- August 26, 2020
- Posted by: teamta
- Category: Automation, Software Testing
There are two kinds of testing in the world of software—manual and automated. While some types of manual testing such as discovery testing and usability testing are invaluable, some others like regression testing and functional testing being implemented manually in a repetitive manner is a fairly wasteful practice for humans. It’s these sorts of repetitive tests that lend themselves to check automation.
Test automation is the practice of running tests automatically, managing test data, and utilizing results to improve software quality. It’s primarily a high-quality assurance measure, but its activities involve the commitment of the entire software production team. From business analysts to developers and DevOps engineers, getting the most out of test automation takes the inclusion of everyone.
Criteria for Automation
A test needs to meet some criteria in order to be automated—otherwise, it might end up costing more than it saves. After all, one major goal of automation is to save time, effort, and money. The general set of criteria being followed are as below. It may vary according to the organization.
The test must be repeatable. There’s no sense in automating a test that can only be run once. A repeatable test has the following three steps:
- Set up the test, including data and environment.
- Execute the function and measure the result.
- Clean up the data and environment.
When a function is a determinant, it means that the outcome is the same every time it’s run with the same input. The same is true of tests that can be automated. A few examples are simple mathematical functions such as addition, multiplication, etc.
That said, the software may use such a high number of variable inputs that it’s difficult to have the same result over time. Some variables may even be random, which can make it difficult to work out a particular outcome. Software design can atone for this by allowing test inputs through a test harness.
You cannot automate matters of opinion – for example – “user feedback”. However, manual testing processes such as usability testing, and beta testing will add value here.
Types of Automated Tests
Theoretically, there is a huge number of tests that can be automated that not all can be listed out. Still, a few integral tests that can be used for testing software are as follows.
There is no dearth for code analysis tools – for both static and dynamic analysis. Some of these tests look for security flaws, others check for style and form. These tests run when a developer checks in code.
Unit tests are designed to check a single function, or unit, of operation in isolation. They typically run on a build server. They need to be fast and are designed to test the code only, not the external dependencies.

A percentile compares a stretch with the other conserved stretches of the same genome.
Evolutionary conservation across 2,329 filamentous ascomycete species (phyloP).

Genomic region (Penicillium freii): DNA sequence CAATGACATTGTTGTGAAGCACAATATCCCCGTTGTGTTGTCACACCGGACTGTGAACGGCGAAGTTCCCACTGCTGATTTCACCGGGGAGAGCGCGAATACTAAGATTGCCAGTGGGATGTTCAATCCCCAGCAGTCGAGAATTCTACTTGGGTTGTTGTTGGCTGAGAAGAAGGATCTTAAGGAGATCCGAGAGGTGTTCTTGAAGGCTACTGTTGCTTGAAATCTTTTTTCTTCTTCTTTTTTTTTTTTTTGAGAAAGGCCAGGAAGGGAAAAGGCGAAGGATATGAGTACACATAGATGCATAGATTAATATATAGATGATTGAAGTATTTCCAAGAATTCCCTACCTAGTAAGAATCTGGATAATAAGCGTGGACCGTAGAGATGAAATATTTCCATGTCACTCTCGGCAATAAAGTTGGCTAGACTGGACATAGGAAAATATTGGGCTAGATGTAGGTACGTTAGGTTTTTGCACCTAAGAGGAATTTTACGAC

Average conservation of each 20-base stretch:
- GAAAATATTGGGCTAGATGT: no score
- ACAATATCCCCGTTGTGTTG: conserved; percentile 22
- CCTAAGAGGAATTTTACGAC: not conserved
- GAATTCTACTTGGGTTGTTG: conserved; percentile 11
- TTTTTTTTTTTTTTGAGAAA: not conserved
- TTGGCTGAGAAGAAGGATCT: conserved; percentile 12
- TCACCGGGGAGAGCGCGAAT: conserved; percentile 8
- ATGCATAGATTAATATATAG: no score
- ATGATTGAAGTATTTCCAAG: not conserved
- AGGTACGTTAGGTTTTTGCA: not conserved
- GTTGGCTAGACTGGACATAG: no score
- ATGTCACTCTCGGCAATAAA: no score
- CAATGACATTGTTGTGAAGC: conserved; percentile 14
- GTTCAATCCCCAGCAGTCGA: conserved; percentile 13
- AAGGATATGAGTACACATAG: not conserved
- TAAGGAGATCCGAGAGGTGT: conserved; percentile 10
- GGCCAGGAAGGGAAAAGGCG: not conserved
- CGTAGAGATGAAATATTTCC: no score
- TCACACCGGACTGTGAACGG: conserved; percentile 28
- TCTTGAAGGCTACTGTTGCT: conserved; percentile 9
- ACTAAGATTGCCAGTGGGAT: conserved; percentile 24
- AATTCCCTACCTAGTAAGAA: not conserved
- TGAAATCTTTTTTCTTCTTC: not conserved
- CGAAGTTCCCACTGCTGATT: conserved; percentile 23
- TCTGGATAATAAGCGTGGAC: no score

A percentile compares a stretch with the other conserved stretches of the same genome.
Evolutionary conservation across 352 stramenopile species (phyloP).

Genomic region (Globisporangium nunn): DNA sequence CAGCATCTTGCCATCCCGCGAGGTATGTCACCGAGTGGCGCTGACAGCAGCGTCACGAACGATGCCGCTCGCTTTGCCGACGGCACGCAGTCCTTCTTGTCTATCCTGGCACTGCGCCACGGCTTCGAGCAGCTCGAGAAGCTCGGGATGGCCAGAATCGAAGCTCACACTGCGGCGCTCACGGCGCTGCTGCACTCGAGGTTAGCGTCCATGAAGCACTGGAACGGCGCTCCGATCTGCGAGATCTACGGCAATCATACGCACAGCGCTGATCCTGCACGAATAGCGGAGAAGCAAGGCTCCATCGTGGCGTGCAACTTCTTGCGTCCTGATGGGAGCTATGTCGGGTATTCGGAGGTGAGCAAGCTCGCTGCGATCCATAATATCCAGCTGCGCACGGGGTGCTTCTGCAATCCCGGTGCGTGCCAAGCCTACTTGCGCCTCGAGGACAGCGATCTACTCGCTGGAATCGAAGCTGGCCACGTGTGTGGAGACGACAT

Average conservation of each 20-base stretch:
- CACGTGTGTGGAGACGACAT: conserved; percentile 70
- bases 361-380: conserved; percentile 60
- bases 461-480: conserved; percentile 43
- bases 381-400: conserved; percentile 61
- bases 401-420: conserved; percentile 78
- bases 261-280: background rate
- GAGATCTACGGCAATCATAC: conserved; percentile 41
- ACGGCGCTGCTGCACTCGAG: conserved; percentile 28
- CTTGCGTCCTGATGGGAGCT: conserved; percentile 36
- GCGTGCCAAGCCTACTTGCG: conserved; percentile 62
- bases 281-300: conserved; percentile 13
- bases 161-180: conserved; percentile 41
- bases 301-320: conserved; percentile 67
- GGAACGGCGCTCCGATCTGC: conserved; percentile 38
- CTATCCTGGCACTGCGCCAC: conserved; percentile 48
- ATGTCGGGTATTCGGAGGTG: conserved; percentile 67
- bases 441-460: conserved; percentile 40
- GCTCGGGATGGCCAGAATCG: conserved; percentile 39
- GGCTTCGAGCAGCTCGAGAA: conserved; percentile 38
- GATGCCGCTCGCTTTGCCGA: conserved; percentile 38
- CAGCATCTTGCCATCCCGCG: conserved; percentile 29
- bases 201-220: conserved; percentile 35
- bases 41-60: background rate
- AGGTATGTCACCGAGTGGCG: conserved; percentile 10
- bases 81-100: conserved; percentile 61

Integration tests, sometimes called end-to-end tests—need to interact with external dependencies and are hence more complicated to set up. Often, it’s best to create fake external resources for the ease of test implementation.
Automated Acceptance Tests
Behavior-driven development (BDD) and automated acceptance test-driven development (AATDD) are similar. They both follow a similar practice of creating the acceptance test before the feature is developed. They serve as regression tests in the future, and they ensure that the feature holds up to what’s expected.
While AATs and regression tests are forms of functional tests, how they’re written when they’re written, and whom they’re written by are vastly different. Like AATs, they’ll be driven through an API by code or a UI. Tools exist to write down these tests using a GUI.
Many forms of performance tests exist, but all of them test some aspect of an application’s performance. Will it hold up to extreme pressure? Is it a quick response time we’re after? How is the scalability?
At times, it’s important to have an environment that should be able to handle a large number of users. Cloud resources are available to help with this kind of testing, but it’s possible to use on-premises resources as well.
The purpose of a smoke test is to ensure that all services and dependencies are up and running. A smoke test may not necessarily be an all-out functional test. It is run as a part of an automated deployment or triggered through a manual step.
TeamTA is also into providing independent test automation services. Our QA team is currently working on implementing test cases for some of our major clients. We are using a very effective Carina framework with Java for scripting the test cases. Recently, we have begun working on another much sought after automation framework: Pytest with python for scripting the test cases.
With these efficient frameworks at our disposal, we are always ready to take on challenges in the test automation space. If you are someone who is looking for a technical partner providing software testing solutions, look no further.